ANALYSIS: Aegean Stays Upbeat Despite Annual Loss

Friday March 9, 2018

Greek marine fuel trading company Aegean Marine Petroleum Network [NYSE: ANW] has been through a period of change as profitability has come under pressure and new faces have appeared around the boardroom table. And not just new faces, some old as well, as the company's most recent move -- the HEC acquisition -- brought back the company's founder, Dimitris Melissanidis, as a major shareholder.

But it is profitability that has been in marked decline and it was this that prompted changes at the top of the company.

Founded in 1995, the global marine fuel company was able to ride the wave of increasing global trade as China's entry into the World Trade Organisation and expanding economy boosted world trade.

Aegean listed on the New York Stock Exchange in 2006, a year after a number of Greek shipping firms had sought financial support from the US capital markets. And although the commodity 'super-cycle' came to an end in 2008-9, Aegean went from strength to strength.

Between 2007 and 2016, it increased the number of markets it served from six to 29 while sales volume rose from 3.4 million metric tonnes (mt) to 16.5 million mt, thereby pushing the company into the top spot globally for independent physical bunker supply.

The company's fortunes received a further, unforseen boost when the collapse of the major bunkering outfit, OW Bunker, in late 2014 created more room in the market for existing players.

Aegean scooped up ex-OW assets such as the Vopak bunker storage contract on the US West Coast and moved into new markets -- for example, Russia in early 2015, taking on a bunch of former OW traders.


However, a decade after it listed in New York, the company saw its profitability come under pressure. First quarter results, while showing revenue and sales growth, knocked 90% off profits.

That poor showing prompted root-and-branch change at board level. Out went Nikolas Tavlarios and in came Jonathan McIlroy who joined the company as president in July.

Director Peter Georgiopoulos was also voted out. Justin Yagerman joined the senior management team in October.

However, the changes failed to turn around poor profitability continuing in the second quarter with a loss posted in the third and fourth quarters.

Commenting the company's third quarter resutls, McIlroy said that the "oil markets and the marine fuel sector remain under great pressure with intense competition".

McIlroy repeated the mantra for the company's annual results which saw it make an overall loss although revenue was up over the previous year.

The upshot of weak profitability and tough trading conditions has been rationalisation of the company's operations. In an effort to trim operating costs, Aegean quit  the Singapore market while on the US West Coast, it moved to smaller storage facilities; and in Gibraltar fleet operations were reconfigured.


At the same time, the company has continued to build its global presence. At the tail end of last year, the company said it would be expanding its German operation with physical supply at the Kiel Canal. The company's most recent move was to acquire Hellenic Environmental Center (HEC), a marine services outfit based in Europe which deals with ships' oily waste.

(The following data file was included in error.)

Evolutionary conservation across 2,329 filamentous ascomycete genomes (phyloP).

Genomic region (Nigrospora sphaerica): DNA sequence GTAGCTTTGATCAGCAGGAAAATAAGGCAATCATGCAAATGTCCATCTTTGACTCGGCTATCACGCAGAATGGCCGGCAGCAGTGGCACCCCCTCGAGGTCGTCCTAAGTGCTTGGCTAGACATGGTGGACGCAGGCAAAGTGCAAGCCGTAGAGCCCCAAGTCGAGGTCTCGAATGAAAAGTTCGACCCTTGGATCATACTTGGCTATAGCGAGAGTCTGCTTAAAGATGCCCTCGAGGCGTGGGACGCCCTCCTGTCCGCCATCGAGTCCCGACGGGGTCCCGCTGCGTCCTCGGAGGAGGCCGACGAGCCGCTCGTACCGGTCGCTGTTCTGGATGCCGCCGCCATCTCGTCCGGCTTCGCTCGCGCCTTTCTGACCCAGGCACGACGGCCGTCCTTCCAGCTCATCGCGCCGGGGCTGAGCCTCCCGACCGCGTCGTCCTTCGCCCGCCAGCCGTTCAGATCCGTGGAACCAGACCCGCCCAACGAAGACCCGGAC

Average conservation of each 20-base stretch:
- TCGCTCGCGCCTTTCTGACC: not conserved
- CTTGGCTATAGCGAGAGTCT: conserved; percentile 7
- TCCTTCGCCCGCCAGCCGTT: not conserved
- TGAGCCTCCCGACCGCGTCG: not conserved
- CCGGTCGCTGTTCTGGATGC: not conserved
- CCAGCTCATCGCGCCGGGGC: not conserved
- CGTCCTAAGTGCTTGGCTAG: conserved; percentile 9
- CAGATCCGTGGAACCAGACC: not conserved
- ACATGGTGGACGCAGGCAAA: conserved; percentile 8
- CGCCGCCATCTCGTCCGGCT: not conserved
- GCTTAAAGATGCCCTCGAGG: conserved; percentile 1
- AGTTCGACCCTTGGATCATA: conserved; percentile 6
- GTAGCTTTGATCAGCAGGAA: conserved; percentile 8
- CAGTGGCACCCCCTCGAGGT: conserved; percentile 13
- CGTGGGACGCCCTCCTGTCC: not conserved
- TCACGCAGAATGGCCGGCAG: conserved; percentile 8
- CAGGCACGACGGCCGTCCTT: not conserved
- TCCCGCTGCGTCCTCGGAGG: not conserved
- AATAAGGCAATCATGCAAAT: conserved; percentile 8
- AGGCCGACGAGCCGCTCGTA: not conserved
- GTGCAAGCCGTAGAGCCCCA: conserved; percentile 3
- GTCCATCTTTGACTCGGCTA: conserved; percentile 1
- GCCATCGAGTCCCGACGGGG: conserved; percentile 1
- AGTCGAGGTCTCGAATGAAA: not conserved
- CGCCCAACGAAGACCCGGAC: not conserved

That acquisition bought Melissanidis back into the fold as a major Aegean shareholder (he had been bought out in 2016) since he owns and controls the HEC group of companies.

The move adds another service arm to the Aegean mainstay of the physical delivery of bunker fuel to ships. HEC is seen as a high margin business by Aegean and is expected to contribute to the bottom line in the year ahead.

Looking further ahead, the company is expected to benefit from the changes wrought by the International Maritime Organisation's 0.5% sulfur cap which comes into force in 2020.

In December, Aegean got the thumbs up from its lenders when it agreed a three-year borrowing facility for $750 million with a nine-strong bank syndicate.

While the company has been seen to respond to the tough trading conditions and their impact on its bottom line, not all quarters have been satisfied with its performance.

A group of shareholders representing some 13% of company stock have been openly critical of the way the company has handled itself in the current market.

Calling itself the Committee for Aegean Accountability, the shareholder group is unhappy about the fall in the value of the company's stock. Aegean's share price was around $2.35 in early March compared to around $11 per share a year ago.

The committee has put forward a slate of four directors for election to the board at the next annual general meeting. These directors, the committee says, will help the company address a range of issues around strategy and corporate governance.

US-based analyst Ben Nolan has noted that the HEC acquisition may well frustrate the committee's attempt to promote change at the top of the company.

"Giving the founder 20 million shares [as part of the HEC deal]... enables the company to appoint 'friendly' board members who would not rock the boat," the analyst said in a note.